Question:In Section of Part 3: Table A.2 (austenitic stainless steel) states: “These materials shall also -be in the solution-annealed and quenched, or annealed and thermally stabilized heat-treatment condition, -be free of cold work intended to enhance their mechanical properties, and -have a maximum hardness of 22 HRC.” Whereas for welding in Section A.2.3 it is stated that: “The hardness of the HAZ after welding shall not exceed the maximum hardness allowed for the base metal, and the hardness of the weld metal shall not exceed the maximum hardness limit of the respective alloy used for the welding consumable.” I addition Section 220.127.116.11.2 states that “Hardness testing for welding procedure qualification shall be carried out using Vickers HV 10 or HV 5 methods in accordance with ISO 6507-1 or the Rockwell 15N method in accordance with ISO 6508-1. The use of other methods shall require explicit user approval.”
Q1. Please clarify how the requirement for 22 HRC is interpreted in light of this, i.e., what Vickers (HV 10 or HV 5) or Rockwell (15N) value should be used as a maximum for weld HAZ and weld metal? On an associated point, for solid-solution nickel-based alloys (Section A.4) and duplex stainless steels (Section A.7) there are no hardness requirements for materials in the solution-annealed condition (with the exception of one HIP duplex stainless steel alloy). The relevant sections (A.4.3 and A.7.3) on welding state: “The hardness of the HAZ after welding shall not exceed the maximum hardness allowed for the base metal, and the hardness of the weld metal shall not exceed the maximum hardness limit of the respective alloy used for the welding consumable”.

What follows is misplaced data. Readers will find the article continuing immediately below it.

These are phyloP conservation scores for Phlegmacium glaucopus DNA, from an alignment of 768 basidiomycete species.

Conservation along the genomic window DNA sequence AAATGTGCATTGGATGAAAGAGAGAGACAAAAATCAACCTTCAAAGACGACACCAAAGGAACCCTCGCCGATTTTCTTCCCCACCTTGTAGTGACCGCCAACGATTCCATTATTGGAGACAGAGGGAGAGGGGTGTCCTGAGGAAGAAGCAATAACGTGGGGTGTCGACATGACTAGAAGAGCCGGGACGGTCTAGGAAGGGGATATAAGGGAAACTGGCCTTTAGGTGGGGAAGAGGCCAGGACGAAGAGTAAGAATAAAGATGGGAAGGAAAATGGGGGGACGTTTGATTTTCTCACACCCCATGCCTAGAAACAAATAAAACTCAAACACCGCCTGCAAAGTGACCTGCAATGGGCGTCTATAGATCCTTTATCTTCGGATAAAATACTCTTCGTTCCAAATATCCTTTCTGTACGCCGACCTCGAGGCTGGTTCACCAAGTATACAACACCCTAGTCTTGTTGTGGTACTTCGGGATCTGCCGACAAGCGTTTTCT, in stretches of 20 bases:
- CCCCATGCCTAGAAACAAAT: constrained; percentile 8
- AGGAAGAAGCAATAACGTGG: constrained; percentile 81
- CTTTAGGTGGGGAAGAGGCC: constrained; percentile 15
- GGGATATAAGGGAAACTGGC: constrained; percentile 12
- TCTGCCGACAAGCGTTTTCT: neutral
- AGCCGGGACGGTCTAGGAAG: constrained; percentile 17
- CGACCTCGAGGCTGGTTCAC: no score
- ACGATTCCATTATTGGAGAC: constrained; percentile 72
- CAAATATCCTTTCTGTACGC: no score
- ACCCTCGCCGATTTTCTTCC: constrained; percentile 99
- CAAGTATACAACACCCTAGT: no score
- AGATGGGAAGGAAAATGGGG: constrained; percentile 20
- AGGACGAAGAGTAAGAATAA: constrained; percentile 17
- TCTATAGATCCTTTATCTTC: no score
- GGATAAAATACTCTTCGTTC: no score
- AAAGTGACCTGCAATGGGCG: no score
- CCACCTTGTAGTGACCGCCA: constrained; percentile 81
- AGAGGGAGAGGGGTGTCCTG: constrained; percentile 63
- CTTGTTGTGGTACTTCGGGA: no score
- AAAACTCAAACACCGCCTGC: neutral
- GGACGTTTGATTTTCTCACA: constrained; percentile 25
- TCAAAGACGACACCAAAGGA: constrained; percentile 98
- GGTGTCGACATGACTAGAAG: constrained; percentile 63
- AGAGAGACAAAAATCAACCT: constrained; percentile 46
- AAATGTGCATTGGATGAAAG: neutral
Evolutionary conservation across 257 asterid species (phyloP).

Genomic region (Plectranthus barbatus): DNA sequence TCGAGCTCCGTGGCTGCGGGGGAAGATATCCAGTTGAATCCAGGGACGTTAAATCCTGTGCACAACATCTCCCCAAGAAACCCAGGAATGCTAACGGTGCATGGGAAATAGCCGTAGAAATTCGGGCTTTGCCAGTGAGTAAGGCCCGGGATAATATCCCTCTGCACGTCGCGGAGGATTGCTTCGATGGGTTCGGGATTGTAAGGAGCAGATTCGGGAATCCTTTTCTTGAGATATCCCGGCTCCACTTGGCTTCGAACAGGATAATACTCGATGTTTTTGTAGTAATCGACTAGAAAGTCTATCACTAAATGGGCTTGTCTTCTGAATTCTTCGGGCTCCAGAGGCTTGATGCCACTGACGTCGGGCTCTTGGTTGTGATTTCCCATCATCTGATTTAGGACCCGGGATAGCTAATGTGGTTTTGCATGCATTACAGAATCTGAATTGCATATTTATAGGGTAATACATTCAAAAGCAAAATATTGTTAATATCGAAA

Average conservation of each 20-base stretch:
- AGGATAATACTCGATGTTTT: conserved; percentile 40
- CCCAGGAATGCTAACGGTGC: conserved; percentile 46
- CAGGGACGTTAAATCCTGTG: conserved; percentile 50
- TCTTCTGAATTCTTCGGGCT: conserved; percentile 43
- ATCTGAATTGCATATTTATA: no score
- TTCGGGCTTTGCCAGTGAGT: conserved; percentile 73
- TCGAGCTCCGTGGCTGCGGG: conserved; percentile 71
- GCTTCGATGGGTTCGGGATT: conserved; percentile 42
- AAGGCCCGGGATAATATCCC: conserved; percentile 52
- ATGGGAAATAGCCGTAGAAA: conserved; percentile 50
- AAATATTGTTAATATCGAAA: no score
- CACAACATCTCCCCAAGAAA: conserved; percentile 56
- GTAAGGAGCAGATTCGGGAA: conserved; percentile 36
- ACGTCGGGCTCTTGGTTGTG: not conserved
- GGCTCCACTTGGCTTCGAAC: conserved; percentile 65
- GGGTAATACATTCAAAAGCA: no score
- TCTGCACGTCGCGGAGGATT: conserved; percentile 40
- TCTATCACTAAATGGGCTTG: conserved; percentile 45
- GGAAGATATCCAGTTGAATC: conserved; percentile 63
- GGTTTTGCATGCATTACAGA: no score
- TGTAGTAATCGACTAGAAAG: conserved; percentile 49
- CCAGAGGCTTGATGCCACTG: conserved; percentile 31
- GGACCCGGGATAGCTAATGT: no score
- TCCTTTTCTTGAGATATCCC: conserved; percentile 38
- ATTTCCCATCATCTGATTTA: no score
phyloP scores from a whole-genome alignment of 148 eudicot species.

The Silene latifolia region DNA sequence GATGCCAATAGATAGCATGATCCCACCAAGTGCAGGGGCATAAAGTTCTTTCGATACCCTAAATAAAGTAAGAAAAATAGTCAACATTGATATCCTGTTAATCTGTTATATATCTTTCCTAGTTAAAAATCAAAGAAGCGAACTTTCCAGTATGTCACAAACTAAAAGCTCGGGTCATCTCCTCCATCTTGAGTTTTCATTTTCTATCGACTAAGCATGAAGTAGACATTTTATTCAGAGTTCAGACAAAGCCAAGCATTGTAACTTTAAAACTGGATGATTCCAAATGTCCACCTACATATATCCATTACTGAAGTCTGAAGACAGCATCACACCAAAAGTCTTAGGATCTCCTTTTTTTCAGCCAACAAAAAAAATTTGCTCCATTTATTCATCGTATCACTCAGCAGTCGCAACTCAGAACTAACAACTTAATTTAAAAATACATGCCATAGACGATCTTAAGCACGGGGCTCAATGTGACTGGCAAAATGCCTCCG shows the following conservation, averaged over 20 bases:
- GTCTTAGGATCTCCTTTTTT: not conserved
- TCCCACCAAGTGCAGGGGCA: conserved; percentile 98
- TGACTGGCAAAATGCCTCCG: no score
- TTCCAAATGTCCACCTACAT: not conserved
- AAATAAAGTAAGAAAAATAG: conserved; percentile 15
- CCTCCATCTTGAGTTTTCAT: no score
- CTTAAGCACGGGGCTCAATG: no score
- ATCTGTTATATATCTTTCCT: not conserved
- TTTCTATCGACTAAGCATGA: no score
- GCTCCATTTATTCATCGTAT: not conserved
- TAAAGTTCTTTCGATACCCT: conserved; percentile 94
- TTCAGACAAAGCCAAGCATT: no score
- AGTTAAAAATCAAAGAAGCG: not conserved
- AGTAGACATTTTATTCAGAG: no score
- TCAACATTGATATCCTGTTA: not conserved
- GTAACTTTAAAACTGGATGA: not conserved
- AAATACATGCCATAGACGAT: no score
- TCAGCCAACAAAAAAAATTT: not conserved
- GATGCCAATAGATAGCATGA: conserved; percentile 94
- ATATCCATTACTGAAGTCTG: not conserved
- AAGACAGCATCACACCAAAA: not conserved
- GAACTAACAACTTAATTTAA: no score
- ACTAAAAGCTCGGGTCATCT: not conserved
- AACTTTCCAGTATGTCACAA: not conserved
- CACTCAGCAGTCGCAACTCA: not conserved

Q2. Please confirm that the interpretation that NACE MR0175/ISO 15156 therefore places no hardness restrictions for welds in these materials is correct.
(1) NACE MR0175/ISO 15156 provides no guidance for hardness conversion from the Vickers to the Rockwell scales for the austenitic stainless steels, which is then left to an agreement between the manufacturer and the equipment user possibly based on conversion tables made using empirical data; see ISO 15156-3, 6.2.1, Paragraph 2.
(2) There are no hardness limits for the HAZ of welds of corrosion-resistant alloys when there are no hardness limits in the tables or the text of the document for the base materials.
For the weld metal, any hardness limit depends on any hardness limit set for the alloy used as consumable. For matching consumables for solid-solution nickel-based alloys (Section A.4) and duplex stainless steels (Section A.7) there are no hardness limits for weld metal.
This question is in relation to NACE MR0175/ISO 15156-3 Annex A.2.3
Reference: ISO 15156 Maintenance Panel Inquiry #2005-13
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